In my brief guide to the Denver ballot, I wrote this in opposition to Initiative 300, a proposed marijuana tax increase to fund Covid-19 research:
‘There’s got to be plenty of grant money for this sort of thing already available, and there’s already extensive scientific literature on masks for the general public, ventilation, and other measures. And they don’t even mention the risks of traveling to your family over Thanksgiving.”
In addition, I spoke to reporter Sherrie Peif for her Complete Colorado story about the out-of-state money funding the initiative. In it, I focused on people from Delaware taking advantage of Colorado’s initiative process to get Denver taxpayers to fund research they want done.
When Denverite, a digital news site under the umbrella of Colorado Public Radio, covered Initiative 300, it originally described opponents this way:
“Anti-tax conservatives, including Joshua Sharf, former vice-chair of the Denver County Republican Party, have spoken out against the bill. Opponents describe the measure as ‘a pointless tax grab,’ arguing recreational cannabis is the stylish new sin to tax. Higher taxes on cannabis, they argue, means more of the marijuana industry shifts back to the black market, strengthening criminal organizing and down the road justifying even more taxes to fight crime. The opponents also worry that CU Denver CityCenter had nothing to do with securing the funds, and as a result, the program’s goals might never work and the money could be shifted to other unknown purposes.”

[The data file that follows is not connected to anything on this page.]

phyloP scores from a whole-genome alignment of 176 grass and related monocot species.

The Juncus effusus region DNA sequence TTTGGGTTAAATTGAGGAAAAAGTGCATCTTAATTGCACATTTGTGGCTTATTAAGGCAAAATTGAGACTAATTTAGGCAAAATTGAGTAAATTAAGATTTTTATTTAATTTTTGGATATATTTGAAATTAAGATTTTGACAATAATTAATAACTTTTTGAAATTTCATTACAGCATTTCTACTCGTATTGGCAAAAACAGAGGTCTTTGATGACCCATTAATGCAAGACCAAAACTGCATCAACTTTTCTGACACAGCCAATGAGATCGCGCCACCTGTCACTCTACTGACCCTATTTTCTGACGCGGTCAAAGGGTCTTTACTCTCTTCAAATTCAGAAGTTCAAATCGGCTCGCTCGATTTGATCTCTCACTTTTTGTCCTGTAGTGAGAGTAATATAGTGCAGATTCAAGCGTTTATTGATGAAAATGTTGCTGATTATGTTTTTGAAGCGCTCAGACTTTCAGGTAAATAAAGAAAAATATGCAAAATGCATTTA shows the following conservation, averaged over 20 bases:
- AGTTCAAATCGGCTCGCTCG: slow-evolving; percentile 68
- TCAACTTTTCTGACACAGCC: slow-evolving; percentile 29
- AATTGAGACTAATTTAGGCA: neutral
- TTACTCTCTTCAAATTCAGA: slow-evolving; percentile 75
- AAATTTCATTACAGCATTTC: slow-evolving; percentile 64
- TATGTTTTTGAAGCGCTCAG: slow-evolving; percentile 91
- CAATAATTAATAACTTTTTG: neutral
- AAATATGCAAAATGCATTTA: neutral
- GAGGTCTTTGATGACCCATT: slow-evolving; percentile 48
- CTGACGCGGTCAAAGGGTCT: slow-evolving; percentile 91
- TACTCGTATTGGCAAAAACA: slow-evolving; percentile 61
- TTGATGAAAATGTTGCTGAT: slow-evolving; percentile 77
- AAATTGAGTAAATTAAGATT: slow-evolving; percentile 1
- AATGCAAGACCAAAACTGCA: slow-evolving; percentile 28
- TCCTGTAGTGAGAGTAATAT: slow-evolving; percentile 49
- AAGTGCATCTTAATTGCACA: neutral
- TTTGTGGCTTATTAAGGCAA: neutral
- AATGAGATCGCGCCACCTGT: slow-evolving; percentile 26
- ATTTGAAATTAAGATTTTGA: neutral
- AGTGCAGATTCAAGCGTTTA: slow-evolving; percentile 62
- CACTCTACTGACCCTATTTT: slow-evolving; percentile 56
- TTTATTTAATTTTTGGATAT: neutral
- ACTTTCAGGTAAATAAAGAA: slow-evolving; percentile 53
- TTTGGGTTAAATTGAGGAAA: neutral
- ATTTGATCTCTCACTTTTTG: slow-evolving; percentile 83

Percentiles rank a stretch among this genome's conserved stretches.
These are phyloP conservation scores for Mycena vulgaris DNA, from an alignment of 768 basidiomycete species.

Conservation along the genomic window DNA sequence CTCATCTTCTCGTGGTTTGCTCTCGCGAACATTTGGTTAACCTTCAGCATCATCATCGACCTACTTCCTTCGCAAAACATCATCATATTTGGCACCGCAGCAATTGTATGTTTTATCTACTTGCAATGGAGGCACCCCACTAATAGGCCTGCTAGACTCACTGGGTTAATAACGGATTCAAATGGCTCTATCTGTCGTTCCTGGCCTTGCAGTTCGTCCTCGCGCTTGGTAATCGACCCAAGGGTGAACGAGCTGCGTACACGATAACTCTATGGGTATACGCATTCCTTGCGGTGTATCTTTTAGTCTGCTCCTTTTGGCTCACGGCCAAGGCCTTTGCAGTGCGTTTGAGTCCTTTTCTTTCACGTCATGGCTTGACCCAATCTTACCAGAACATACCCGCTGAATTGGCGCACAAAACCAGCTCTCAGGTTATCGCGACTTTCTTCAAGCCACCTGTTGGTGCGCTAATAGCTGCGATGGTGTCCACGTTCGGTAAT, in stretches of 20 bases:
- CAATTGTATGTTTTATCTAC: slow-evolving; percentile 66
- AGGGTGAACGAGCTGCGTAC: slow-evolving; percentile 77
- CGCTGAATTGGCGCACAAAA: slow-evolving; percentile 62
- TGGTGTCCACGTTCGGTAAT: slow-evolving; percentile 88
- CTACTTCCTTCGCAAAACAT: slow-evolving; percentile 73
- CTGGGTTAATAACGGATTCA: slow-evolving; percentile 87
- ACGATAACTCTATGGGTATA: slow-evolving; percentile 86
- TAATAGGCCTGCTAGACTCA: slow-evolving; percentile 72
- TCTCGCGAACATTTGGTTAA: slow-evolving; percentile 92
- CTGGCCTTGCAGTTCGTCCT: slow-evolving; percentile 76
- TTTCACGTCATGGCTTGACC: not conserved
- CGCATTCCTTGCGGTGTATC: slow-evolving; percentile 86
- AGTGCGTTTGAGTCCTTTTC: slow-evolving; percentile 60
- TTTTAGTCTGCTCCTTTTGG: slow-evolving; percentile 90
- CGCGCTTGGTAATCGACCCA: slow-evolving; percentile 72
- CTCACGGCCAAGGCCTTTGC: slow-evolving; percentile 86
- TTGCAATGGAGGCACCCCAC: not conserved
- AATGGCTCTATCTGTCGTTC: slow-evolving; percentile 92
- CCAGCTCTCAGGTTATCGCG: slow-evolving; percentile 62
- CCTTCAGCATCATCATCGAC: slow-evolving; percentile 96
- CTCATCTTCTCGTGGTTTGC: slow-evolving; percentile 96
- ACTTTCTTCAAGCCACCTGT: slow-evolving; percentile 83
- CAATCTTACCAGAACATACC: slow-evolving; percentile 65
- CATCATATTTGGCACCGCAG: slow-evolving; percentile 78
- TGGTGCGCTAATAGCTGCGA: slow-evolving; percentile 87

This was not an argument that I had ever made, although from the wording here, it could easily be assumed that I had. I called the reporter, Kyle Harris, to ask about the piece. He said that he had used the city’s voter guide as the basis for his description, and hadn’t intended to attribute those arguments to me. He agreed to a small revision for clarity, and the current version online reads, “Other opponents describe the measure…,” which I think resolves the problem. I want to thank him for his professionalism and for taking the critique in the spirit in which it was intended.
5280 Magazine is another matter. Its voter guide describes the opposition to 300 this way:
“Opponents like Joshua Sharf, the former vice-chair of the Denver County Republican Party, argue that the proposed tax hike would simply relapse the recreational marijuana industry back into the black market sphere, an outcome that could later increase taxes as law enforcement combats the resulting spike in criminal activity. Detractors have also rightfully noted that University of Colorado Denver CityCenter, the intended recipient for any funds generated, has played a minimal role in drafting the bill and prepared no formal plan for how they would spend the money if it passed.”
The paragraph looks for all the world like a rewritten version of the original Denverite paragraph. There is no link either to my voter guide or to Peif’s article. Far from possibly being misinterpreted, the first sentence specifically attributes to me arguments I have never made in opposition to 300.
Thus far, a call to 5280’s editorial department has gone unanswered, and the paragraph remains uncorrected.
Joshua Sharf is a Denver resident and regular contributor to Complete Colorado.
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